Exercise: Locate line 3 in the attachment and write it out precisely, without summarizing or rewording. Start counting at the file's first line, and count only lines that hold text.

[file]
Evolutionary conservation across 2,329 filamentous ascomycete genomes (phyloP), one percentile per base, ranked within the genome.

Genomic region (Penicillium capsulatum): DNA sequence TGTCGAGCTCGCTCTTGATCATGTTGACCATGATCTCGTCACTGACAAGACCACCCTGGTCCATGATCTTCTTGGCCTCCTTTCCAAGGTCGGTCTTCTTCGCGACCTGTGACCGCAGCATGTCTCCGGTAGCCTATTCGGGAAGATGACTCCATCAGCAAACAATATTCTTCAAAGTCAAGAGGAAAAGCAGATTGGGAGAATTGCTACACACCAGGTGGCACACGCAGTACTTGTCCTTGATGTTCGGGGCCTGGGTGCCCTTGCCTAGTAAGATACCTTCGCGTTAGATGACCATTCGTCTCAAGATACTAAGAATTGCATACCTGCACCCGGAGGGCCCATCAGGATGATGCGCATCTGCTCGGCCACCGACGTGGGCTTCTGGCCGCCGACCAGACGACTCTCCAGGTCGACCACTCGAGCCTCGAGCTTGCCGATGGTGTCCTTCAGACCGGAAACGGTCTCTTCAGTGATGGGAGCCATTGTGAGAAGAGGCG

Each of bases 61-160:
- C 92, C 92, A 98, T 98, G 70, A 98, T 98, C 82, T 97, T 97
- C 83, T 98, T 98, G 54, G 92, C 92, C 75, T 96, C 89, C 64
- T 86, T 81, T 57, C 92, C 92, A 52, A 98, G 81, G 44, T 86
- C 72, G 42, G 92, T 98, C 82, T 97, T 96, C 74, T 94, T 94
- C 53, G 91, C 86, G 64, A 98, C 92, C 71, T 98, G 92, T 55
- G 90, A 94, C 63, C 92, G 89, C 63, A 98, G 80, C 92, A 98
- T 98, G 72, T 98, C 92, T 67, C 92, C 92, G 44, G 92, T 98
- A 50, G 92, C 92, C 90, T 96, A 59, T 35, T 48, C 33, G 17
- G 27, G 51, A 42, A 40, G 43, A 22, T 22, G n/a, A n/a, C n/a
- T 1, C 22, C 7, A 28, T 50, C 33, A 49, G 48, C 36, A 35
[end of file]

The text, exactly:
Each of bases 61-160: